Emotional changes, irritability, crying spells and mood swings are all common symptoms in the early phases of pregnancy, too. The many hormones at play in your body when you’re pregnant can cause you to become emotional and moody.
Since the mood swings of PMS and those of pregnancy are almost identical, it may be quite difficult to discern whether you are simply PMS-ing, or whether you are actually pregnant, if you base your determination on just this symptom.
Missed Periods – Only Related to Pregnancy
Luckily for women, PMS will end when their period starts. However, missing a period means that you may be pregnant. Delayed or late periods may make it tricky to decide whether you are pregnant or just PMS-ing.
If you usually have normal periods, which is a period every month without missing any, a missed period is quite definitely an early and often unmistakable sign that you are pregnant.
Some women in early pregnancy will experience spotting or light bleeding. It’s very easy to mistake this for a light period, particularly for women who often have irregular periods. Spotting in early pregnancy is a sign that the fertilized egg is burrowing into your uterine lining and making a home for its next nine months.
A few women spot now and then throughout the time they are pregnant. Occasional spotting is usually considered to be relatively normal, but it could also be an early sign of a miscarriage. Contact your physician if you have any concerns in this area.
The bleeding that accompanies a fertilized egg becoming implanted in the wall of your uterus is not similar to regular period flow. The flow is lighter than that of a normal period, and its color is generally brownish (like coffee grounds) or pink in color.
Since your PMS symptoms, if you have it, will occur days and even weeks after ovulation, you should be aware of the symptoms of ovulation, too. You may mistake some ovulation symptoms as PMS symptoms.
It’s important to stay aware of any changes in your body, especially during times when you are not sure whether you’re pregnant or not. If you want to conceive and are actively trying to become pregnant, knowing the symptoms of ovulation can improve your chances of becoming pregnant.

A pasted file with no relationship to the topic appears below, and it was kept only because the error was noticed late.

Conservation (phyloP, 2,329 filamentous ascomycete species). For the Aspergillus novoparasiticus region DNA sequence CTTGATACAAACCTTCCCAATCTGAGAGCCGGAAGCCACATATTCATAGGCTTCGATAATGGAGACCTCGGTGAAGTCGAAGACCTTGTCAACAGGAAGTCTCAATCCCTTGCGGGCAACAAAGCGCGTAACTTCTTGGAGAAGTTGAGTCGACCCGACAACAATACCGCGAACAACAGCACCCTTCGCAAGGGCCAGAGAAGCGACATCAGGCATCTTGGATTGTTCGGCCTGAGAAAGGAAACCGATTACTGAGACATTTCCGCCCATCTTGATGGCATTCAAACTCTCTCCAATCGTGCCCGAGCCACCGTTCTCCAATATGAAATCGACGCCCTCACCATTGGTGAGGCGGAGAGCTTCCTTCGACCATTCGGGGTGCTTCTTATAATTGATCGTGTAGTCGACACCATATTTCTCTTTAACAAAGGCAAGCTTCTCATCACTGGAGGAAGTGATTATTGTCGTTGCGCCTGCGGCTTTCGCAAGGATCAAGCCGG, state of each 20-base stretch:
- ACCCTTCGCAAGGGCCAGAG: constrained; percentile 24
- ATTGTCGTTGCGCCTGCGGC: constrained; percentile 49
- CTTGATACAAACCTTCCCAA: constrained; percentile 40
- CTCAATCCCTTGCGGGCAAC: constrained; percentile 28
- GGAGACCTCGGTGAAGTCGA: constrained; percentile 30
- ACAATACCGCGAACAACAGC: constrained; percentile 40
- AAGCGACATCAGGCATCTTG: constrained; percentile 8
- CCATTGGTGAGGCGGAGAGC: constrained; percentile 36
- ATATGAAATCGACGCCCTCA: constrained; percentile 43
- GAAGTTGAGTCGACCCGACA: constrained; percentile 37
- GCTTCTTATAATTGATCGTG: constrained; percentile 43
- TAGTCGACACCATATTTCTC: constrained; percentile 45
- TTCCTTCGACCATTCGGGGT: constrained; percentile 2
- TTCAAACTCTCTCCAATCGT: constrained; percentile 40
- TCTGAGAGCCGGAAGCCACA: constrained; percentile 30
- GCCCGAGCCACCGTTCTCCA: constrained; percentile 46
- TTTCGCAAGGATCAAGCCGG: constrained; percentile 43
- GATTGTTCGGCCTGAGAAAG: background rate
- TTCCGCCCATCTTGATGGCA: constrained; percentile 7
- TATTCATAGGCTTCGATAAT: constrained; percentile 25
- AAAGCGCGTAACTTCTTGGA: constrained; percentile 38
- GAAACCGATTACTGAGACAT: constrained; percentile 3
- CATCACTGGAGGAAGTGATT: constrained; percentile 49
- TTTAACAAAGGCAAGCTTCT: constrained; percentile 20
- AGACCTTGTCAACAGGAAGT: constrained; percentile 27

If you have a typical 28-day cycle, you will usually ovulate at or around the 14th day of the cycle, or the second week after your last period began. At this time, you may notice ovulation symptoms:
It is common in ovulation to see light spotting. You may not experience it yourself, but it can and does occur in many women.
• Cramps in the Abdomen
Typically felt on one side more than the other, about 20% of women experience abdominal cramps during the ovulation period. It can run from very mild to severe pain, even bordering on excruciating pain. It doesn’t continue for very long, which is a blessing. The egg bursting from a follicle during the act of ovulation causes this pain.
• Increase in Basal Body Temperature
Women with PMS and women who are expecting can experience a basal body temperature rise of between 1/2 of a degree and 1 & 1/2 degrees. This temperature will remain elevated until your period starts. It will decrease at that time. If you are pregnant, your BBT will remain on the high side, rather than decreasing.
To get an accurate reading of basal body temperature, you need to take your temp first thing in the morning, while you’re still in bed. You shouldn’t even get up before you take it. Keep a thermometer on your nightstand for checking your BBT.
• Changes in cervical mucus
When you ovulate, it causes a change in your cervical mucus. At this time, your vaginal mucus discharge may become roughly the color of egg whites, or almost transparent. You’ll have more discharge than you usually do, and your mucus will appear stretchy and sticky.
So now you know the symptoms that could be either PMS or pregnancy signs. If you’re in doubt, and a home pregnancy test has shown negative, you may wish to contact your physician to have a blood test for pregnancy taken. These are more accurate. Then you’ll know the true cause of your symptoms.